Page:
Responsibilities and expectations
Many employees and employers may believe the change from a non-exempt (hourly) position to an exempt (salary) position is
a promotion that benefits all involved. However, employees may wind up working more hours for less pay, and employers may
be subject to laws and regulations that leave them open to potential litigation.
Expectations are often different between hourly and salaried employees. The jump from non-exempt to exempt often comes with
additional responsibilities or job functions. Instead of completing a task or assignment, the newly salaried employee may
now be in charge of those who are completing the task or assignment as direct reports. Additional responsibilities may cause
a salaried employee to spend more time working or following up on assignments than the hourly employee who completed them.
For example, an hourly employee can reasonably expect that when her workday is complete, she may go home and forget about
her job for the remainder of the day. For the salaried employee, the increased responsibility may infringe on her personal
time, and she may find herself thinking about or completing work in the evening hours from home.
Total compensation strategies
The primary considerations when determining whether to take an hourly team member to salary include the overall practice budget,
the impact of a wage increase or salary change and the total cost of compensation for the individual employee. If the anticipated
amount of overtime is minimal, it may be best to continue on an hourly basis and budget for the overtime accordingly. However,
if you anticipate that the amount of overtime will increase significantly, salaried pay may be helpful in controlling payroll
costs. In that case, attempt to set a fair salary that reflects the potential additional work hours.
Always be sure to consider ancillary payroll costs, such as additional taxes, insurance, dues or licenses that may increase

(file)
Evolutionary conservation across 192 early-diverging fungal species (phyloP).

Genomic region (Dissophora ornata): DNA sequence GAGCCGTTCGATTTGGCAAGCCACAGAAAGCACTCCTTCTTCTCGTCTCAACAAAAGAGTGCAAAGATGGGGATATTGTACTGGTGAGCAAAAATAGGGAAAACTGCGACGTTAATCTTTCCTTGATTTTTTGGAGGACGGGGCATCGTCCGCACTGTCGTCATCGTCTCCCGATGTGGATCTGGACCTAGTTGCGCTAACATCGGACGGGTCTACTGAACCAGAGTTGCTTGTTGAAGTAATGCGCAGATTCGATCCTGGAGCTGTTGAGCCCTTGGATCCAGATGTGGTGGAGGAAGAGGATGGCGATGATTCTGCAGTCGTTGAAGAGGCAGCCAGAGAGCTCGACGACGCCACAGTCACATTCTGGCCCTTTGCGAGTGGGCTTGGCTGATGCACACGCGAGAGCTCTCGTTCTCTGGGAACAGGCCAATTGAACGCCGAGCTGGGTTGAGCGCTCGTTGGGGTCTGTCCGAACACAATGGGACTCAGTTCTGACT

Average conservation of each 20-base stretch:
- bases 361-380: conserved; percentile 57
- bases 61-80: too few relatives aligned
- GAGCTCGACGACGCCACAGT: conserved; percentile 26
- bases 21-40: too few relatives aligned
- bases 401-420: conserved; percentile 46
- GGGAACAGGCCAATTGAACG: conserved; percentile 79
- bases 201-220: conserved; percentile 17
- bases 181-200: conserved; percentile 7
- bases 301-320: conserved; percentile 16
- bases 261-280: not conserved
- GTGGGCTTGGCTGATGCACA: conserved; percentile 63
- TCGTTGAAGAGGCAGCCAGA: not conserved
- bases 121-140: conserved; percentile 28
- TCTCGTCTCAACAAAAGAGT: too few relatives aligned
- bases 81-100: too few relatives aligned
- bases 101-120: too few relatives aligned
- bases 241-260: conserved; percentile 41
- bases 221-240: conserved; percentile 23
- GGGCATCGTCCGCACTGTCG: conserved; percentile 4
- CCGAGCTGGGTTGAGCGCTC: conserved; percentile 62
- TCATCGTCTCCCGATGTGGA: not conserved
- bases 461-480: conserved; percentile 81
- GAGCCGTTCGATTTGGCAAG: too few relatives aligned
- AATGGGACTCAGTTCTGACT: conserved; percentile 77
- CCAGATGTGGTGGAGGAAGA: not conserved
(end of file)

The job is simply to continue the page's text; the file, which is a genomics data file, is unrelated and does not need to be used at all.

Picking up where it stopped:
as an employee's wages and responsibilities increase. Payroll budgeting should be a factor in all wage-related decisions.
The final factor includes any additional benefits that the employee receives. Health, dental, vision and life insurance premiums
paid by the practice, discounts given on employee animal care and bonuses are all a part of the employee's total compensation
package. Employees and employers often fail to calculate the value of these additional benefits, but they should be a part
of every wage discussion.
Making the transition—or not
No matter what your decision on the salary versus hourly discussion, the key to making your employee happy in her new position
or in her existing hourly role is communication. Lay out your expectations as an employer as well as the role and responsibilities
of the employee. Provide the details of what the employee will lose or gain from a change in wages. By being honest about
your expectations and your decision to either pay a salary or hourly wage, you are setting the stage for open and honest communication
in other areas as well.
Obtaining the advice of a human resources specialist or attorney may be helpful in determining whether this change will be
beneficial. Membership in such organizations as the Society for Human Resource Management (http://shrm.org/) can also help, as it provides an additional resource when difficult HR questions like this come to light.
If you always strive to stay within the confines of federal, state and local laws, consider what's feasible for your practice
budget going forward and think about the best interests of your faithful employees, it becomes a lot easier to determine the
best course of action. Of course, if you are unsure, seek outside assistance to fully understand your role and responsibilities
as a practice owner or practice manager.
Alicia Foss is a talent management and HR consultant for Marsha L. Heinke, CPA. Dr. Marsha Heinke offers tax, accounting and
consulting services for veterinary practices. Projects include practice management consultation, practice valuations, succession
planning, HR consultation and more.